These teachings are about love. Love for others. Love for women. Love for yourself. Whilst that may not be immediately clear within this reading today it becomes even clearer as we read on. “You have heard that it was said, ‘You shall love your neighbour and hate your enemy.’ 44 But I say to you: Love your enemies and pray for those who persecute you.” (5:43). The expectations are high and they go beyond behaviour to attitudes of the heart.

And the most difficult expectation of all comes right at the end. “Be perfect, therefore, as your heavenly Father is perfect.” (5:48)

How is that even possible?

We might have attained something close to perfection if Jesus had just said “Be perfect,” but then he went and made the comparison that makes this imperative well beyond our reach. “Be perfect as your heavenly Father is perfect.”

How? Is this even possible? Is Jesus just setting a bar that is infinitely beyond our reach and then expecting us to jump over it? Is that what is happening here?

Again, context is critical here.

Back at the start of this section, in the passage that was read last week, Jesus gave us the word of hope. “Do not think that I have come to abolish the Law or the Prophets; I have come not to abolish but to fulfil” (5:17).

That word “fulfil” is a major theme in Matthew’s account of the gospel.

Matt 1:22 “All this took place to fulfil what had been spoken by the Lord through the prophet.”

2:17 “Then what had been spoken through the prophet Jeremiah was fulfilled.”

8:17 “This was to fulfil what had been spoken through the prophet Isaiah, “He took our infirmities and bore our diseases.”

26:54 “But how then would the scriptures be fulfilled, which say it must happen in this way?”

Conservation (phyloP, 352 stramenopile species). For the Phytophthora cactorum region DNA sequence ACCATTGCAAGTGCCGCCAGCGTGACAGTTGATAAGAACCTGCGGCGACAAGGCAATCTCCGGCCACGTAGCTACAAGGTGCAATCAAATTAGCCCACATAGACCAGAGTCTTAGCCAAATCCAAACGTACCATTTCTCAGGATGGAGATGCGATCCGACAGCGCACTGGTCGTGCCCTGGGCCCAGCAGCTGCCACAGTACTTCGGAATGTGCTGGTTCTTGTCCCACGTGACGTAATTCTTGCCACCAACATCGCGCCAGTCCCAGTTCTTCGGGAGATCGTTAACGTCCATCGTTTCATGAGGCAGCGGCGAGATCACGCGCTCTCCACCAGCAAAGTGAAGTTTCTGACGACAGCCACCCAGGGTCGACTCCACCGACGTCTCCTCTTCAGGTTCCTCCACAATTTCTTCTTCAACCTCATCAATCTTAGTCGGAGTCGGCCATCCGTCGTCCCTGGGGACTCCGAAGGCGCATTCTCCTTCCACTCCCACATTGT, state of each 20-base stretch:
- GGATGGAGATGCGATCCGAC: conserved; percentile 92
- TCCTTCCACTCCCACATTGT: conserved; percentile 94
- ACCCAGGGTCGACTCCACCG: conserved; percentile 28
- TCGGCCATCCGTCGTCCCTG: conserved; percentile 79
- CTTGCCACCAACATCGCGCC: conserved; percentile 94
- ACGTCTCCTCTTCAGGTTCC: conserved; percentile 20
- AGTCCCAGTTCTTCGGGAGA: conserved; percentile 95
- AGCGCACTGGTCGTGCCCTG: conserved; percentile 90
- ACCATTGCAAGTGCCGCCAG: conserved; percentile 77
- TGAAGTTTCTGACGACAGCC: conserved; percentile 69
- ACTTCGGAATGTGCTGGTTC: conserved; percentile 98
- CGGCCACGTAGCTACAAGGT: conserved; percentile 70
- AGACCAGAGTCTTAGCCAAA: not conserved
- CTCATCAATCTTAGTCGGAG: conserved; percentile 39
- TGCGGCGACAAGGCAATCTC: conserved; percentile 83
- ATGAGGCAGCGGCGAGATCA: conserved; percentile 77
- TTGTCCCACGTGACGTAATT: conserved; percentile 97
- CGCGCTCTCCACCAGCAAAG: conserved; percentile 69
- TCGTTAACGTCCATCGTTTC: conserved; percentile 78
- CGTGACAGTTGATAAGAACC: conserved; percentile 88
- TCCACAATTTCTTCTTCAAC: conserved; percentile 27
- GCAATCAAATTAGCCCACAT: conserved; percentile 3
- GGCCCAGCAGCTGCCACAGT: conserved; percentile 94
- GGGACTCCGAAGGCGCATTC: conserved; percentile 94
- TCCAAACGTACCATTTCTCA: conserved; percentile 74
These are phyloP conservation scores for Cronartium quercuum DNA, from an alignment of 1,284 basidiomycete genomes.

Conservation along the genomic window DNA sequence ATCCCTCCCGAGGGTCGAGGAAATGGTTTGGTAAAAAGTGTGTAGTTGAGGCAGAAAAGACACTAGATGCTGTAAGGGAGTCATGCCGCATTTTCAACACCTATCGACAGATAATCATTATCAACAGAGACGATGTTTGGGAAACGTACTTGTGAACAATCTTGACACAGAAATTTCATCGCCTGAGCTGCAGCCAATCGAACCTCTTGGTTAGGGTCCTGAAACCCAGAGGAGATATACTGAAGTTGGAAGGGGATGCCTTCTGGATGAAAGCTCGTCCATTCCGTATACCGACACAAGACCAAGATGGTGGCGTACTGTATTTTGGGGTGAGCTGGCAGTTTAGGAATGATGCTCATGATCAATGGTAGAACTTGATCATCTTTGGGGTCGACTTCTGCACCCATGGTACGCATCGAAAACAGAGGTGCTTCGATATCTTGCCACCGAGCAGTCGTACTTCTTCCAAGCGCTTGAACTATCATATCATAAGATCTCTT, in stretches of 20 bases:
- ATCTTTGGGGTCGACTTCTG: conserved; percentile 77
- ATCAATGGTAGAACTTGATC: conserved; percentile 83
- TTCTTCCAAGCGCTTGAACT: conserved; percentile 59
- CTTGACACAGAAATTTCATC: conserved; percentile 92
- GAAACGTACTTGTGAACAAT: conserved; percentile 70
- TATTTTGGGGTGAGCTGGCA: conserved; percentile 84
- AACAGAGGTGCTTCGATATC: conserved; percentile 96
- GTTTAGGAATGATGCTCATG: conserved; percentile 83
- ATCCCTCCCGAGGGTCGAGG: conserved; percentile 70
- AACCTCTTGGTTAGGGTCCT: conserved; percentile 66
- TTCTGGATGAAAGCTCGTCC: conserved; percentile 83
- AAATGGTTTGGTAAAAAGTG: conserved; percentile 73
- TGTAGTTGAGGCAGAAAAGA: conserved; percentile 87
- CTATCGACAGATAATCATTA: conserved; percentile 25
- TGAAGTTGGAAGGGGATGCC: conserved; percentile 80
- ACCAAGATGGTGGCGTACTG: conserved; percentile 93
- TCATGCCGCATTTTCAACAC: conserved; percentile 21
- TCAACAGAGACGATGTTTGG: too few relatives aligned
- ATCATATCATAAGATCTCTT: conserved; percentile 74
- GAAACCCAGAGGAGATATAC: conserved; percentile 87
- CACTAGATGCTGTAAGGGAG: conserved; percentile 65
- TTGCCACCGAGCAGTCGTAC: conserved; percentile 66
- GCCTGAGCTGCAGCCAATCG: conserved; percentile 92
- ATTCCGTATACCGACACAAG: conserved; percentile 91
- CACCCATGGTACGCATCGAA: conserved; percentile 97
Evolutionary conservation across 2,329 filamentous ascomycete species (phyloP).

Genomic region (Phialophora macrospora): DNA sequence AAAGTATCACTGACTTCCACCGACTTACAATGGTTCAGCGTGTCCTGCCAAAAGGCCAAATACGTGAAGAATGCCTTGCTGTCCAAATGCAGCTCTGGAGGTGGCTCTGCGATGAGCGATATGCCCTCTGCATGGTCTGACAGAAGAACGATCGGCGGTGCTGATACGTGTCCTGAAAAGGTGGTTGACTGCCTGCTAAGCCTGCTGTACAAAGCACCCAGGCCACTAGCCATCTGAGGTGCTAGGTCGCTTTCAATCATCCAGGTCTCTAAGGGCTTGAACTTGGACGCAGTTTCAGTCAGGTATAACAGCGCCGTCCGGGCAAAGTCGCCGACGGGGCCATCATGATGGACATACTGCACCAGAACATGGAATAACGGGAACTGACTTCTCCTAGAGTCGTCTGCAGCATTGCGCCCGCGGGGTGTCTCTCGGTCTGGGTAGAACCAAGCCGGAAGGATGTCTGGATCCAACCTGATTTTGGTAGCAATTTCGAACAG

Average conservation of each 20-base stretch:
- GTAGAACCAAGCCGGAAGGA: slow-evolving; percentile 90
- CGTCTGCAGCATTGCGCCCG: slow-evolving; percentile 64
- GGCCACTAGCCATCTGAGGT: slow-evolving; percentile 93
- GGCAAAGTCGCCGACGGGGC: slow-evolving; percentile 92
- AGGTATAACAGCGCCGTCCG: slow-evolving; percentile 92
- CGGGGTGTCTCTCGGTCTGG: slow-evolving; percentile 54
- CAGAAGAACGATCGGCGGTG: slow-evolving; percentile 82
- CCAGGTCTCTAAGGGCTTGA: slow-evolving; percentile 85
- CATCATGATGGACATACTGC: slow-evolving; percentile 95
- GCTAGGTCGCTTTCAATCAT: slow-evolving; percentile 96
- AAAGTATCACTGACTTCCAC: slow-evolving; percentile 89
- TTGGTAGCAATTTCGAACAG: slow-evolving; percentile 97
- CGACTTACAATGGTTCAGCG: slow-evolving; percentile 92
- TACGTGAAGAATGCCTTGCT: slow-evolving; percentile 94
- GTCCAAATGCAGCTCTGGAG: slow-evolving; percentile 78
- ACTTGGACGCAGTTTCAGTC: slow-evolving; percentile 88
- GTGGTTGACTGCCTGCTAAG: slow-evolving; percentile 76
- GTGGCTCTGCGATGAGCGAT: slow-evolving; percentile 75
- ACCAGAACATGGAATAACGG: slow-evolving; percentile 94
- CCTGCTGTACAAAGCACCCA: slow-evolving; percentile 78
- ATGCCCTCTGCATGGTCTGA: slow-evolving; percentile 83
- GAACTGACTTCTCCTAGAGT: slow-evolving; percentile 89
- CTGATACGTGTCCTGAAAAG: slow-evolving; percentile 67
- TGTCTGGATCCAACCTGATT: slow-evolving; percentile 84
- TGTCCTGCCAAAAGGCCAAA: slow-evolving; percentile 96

Jesus came not to abolish the law, and the attitudes and ‘heart’ that lay beneath it, but to fulfil it. To do for us what we could not do for ourselves. This is the word of grace. This is the word of hope. The expectations are not lowered making grace something cheap and easy to attain. The expectations are raised and then fulfilled by Jesus on our behalf. This grace is costly and expensive; costing Jesus his own life.

Now, the good news keeps getting better. When Jesus says “Be perfect as your heavenly Father is perfect,” he’s not raising the bar to a level that is impossible to attain. No… he’s giving you a gift. The perfection that is rightfully his becomes gracefully ours.

“Be perfect”

This is grace. Even “the vilest offender who truly believes, that moment from Jesus a pardon receives.” When we are united with Christ his perfection becomes our perfection. And so even a failed, former minister of religion, whose fall from grace was very public, can stand again, restored and renewed, perfect, in Christ, as his heavenly Father is perfect. But only by his grace.